Jack Nicklaus made a TV appearance last weekend during the PGA Tour’s Honda Classic.
Interviewers on the Golf Channel got around to the inevitable question about Tiger Woods and his pursuit of Nicklaus’ record 18 major professional championships
Woods, of course, has 14 such victories, although none since the memorable 2008 U.S. Open playoff win against Rocco Mediate at Torrey Pines. Yes, it has been that long. He’s 0-for-18 since while missing four starts because of injuries.
“Tiger is so talented, he’s such a good player,” Nicklaus said. “I still think he’s going to blow by my record, I really do, if he’s healthy. As you start to get older you have problems, everyone has problems.
“If Tiger can stay physically healthy he’s got probably 10 more years and that’s 40 major championships … The game is not easy on the body though, it takes its toll.”
As if on cue, Woods departed the PGA National course after 13 holes in the Honda’s final round, limping and citing lower back spasms.
It was a similar malady to what he suffered in the final round of the Barclays Championship last August when, at one point, he dropped to his knees in pain. But he was in contention, stuck it out, and finished tied for second.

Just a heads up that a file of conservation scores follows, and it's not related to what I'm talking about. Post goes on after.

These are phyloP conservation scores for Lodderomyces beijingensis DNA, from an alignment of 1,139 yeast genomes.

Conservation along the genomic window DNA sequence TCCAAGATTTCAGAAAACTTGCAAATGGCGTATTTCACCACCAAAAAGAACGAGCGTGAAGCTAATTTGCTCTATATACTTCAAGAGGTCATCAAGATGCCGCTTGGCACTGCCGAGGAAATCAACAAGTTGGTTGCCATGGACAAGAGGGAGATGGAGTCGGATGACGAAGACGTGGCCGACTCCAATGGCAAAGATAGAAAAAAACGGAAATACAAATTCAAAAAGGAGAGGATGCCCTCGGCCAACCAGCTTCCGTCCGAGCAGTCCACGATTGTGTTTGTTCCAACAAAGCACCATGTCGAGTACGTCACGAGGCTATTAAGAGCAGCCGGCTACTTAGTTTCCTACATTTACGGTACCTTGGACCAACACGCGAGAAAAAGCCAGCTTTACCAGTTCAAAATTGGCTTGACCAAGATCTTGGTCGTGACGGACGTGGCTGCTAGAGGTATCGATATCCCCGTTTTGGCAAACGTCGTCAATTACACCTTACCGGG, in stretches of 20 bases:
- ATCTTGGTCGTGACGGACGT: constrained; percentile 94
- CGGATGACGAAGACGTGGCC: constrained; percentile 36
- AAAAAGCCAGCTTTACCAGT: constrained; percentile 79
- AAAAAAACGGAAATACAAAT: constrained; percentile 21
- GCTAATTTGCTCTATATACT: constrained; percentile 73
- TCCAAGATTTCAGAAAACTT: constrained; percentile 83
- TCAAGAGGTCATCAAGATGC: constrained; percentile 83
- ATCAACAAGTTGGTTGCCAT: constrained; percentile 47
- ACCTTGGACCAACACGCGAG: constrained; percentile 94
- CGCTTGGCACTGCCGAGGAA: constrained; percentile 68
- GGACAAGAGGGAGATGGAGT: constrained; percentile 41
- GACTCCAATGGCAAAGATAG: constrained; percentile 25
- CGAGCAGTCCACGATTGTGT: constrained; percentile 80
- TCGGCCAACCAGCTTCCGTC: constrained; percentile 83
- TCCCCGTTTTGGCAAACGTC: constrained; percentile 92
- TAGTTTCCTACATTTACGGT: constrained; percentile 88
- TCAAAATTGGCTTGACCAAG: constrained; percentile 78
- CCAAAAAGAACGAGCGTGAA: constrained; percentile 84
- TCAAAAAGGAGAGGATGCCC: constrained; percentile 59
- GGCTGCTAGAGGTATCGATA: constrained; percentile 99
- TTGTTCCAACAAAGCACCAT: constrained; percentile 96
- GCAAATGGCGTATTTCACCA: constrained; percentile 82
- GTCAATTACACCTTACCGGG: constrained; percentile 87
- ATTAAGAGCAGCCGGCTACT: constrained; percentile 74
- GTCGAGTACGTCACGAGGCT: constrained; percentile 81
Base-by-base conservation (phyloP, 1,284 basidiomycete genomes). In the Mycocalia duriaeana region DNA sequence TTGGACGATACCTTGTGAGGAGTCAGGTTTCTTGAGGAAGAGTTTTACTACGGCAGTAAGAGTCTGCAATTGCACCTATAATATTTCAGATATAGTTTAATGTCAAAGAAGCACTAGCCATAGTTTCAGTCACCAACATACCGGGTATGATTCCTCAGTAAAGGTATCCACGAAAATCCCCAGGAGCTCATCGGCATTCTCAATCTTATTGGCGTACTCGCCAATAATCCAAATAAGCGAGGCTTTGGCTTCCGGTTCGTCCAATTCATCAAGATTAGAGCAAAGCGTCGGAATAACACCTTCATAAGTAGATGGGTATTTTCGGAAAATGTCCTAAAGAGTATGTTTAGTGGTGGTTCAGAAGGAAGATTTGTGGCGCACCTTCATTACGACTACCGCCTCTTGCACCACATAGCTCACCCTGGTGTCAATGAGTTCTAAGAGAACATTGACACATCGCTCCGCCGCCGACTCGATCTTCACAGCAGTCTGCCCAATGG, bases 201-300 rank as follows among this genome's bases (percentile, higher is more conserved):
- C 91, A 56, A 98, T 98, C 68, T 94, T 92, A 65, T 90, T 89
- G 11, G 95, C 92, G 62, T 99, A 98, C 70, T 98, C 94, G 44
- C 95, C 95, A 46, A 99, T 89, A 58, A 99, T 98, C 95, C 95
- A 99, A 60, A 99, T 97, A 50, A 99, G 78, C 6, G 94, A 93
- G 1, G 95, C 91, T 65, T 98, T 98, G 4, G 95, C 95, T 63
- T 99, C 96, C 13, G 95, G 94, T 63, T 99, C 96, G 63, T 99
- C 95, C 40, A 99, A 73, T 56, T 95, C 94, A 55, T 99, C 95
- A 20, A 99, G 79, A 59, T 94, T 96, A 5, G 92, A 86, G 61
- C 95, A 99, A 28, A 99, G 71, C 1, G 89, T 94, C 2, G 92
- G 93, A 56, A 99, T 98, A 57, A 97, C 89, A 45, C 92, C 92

Of course, in light of that critics jumped on this withdrawal, claiming it was more the result of Tiger’s standing on the scoreboard. He had turned in 40 and was 5-over for the day when he called it quits.
Really? A lot of words, some of them glorious but certainly not all of them pleasant, have been used to describe Woods through the years. I’ve used quite a few of them, glorious or otherwise. But no one should ever call him a quitter.
Would Woods have left the course in a van if he’d been within striking distance on the leaderboard? Probably not. Only he can judge the level of his pain. But he’s been known to grind hard when the lead is in view.
It wasn’t on this occasion, so why bother? Why risk further injury with the Masters just weeks down the road?
Yes, he stuck it out at the Barclays. But he struggled for several weeks thereafter late in 2013.
There is a lot of golf to be played yet in 2014. In fact, all of the golf that matters — the four majors, three of the four World Golf Championship events, the Players Championship — is yet to be played.
That begins with this week’s WGC Cadillac Championship at Trump National Doral, where Woods is the defending champion. He had yet to report by Tuesday and his agent reported his status was still “up in the air” as he continued to be treated. He is also the defending champ at Bay Hill, which tees off in a couple weeks. Soon after comes the Masters.
Nicklaus withdrew from tournaments only twice during his entire career and played in 146 straight major championships over a 36-year stretch. It is, perhaps, an under-appreciated record.
The 38-year-old Tiger, meanwhile, has missed four majors in just the last six years. Between knee, Achilles, neck, and back ailments, his body is now an issue.
I imagine he felt skipping the final five holes of the Honda Classic was an investment towards playing in every tournament that really matters this year.
Otherwise, Nicklaus’ cautionary words last weekend may prove prescient.
Contact Blade sports columnist Dave Hackenberg at: firstname.lastname@example.org or 419-724-6398.